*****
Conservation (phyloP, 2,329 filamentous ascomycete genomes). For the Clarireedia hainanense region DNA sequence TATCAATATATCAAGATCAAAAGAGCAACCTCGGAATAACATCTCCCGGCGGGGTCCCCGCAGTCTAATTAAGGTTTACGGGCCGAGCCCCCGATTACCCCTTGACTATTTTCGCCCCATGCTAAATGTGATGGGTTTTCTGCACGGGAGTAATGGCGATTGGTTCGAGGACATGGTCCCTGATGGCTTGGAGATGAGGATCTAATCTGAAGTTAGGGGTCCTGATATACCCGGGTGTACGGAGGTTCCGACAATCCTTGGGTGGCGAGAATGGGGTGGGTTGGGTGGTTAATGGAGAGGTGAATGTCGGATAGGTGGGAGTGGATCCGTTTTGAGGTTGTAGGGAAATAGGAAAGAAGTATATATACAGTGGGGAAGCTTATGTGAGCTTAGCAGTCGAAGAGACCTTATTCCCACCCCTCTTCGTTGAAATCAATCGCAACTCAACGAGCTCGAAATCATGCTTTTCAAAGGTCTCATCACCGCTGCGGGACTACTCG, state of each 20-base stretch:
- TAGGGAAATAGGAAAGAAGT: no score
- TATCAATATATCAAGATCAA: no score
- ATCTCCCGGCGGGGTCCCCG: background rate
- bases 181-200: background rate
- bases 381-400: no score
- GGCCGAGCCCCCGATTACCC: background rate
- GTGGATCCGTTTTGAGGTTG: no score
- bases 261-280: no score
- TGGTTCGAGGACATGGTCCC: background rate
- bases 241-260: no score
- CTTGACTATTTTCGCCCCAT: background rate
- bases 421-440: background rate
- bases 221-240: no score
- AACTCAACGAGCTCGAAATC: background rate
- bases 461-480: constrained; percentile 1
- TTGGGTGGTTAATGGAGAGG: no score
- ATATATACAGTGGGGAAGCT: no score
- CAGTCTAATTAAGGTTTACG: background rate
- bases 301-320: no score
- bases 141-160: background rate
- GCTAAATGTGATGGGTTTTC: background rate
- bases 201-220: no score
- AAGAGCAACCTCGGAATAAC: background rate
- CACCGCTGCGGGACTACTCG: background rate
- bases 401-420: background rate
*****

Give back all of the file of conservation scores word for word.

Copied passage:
Conservation (phyloP, 2,329 filamentous ascomycete genomes). For the Clarireedia hainanense region DNA sequence TATCAATATATCAAGATCAAAAGAGCAACCTCGGAATAACATCTCCCGGCGGGGTCCCCGCAGTCTAATTAAGGTTTACGGGCCGAGCCCCCGATTACCCCTTGACTATTTTCGCCCCATGCTAAATGTGATGGGTTTTCTGCACGGGAGTAATGGCGATTGGTTCGAGGACATGGTCCCTGATGGCTTGGAGATGAGGATCTAATCTGAAGTTAGGGGTCCTGATATACCCGGGTGTACGGAGGTTCCGACAATCCTTGGGTGGCGAGAATGGGGTGGGTTGGGTGGTTAATGGAGAGGTGAATGTCGGATAGGTGGGAGTGGATCCGTTTTGAGGTTGTAGGGAAATAGGAAAGAAGTATATATACAGTGGGGAAGCTTATGTGAGCTTAGCAGTCGAAGAGACCTTATTCCCACCCCTCTTCGTTGAAATCAATCGCAACTCAACGAGCTCGAAATCATGCTTTTCAAAGGTCTCATCACCGCTGCGGGACTACTCG, state of each 20-base stretch:
- TAGGGAAATAGGAAAGAAGT: no score
- TATCAATATATCAAGATCAA: no score
- ATCTCCCGGCGGGGTCCCCG: background rate
- bases 181-200: background rate
- bases 381-400: no score
- GGCCGAGCCCCCGATTACCC: background rate
- GTGGATCCGTTTTGAGGTTG: no score
- bases 261-280: no score
- TGGTTCGAGGACATGGTCCC: background rate
- bases 241-260: no score
- CTTGACTATTTTCGCCCCAT: background rate
- bases 421-440: background rate
- bases 221-240: no score
- AACTCAACGAGCTCGAAATC: background rate
- bases 461-480: constrained; percentile 1
- TTGGGTGGTTAATGGAGAGG: no score
- ATATATACAGTGGGGAAGCT: no score
- CAGTCTAATTAAGGTTTACG: background rate
- bases 301-320: no score
- bases 141-160: background rate
- GCTAAATGTGATGGGTTTTC: background rate
- bases 201-220: no score
- AAGAGCAACCTCGGAATAAC: background rate
- CACCGCTGCGGGACTACTCG: background rate
- bases 401-420: background rate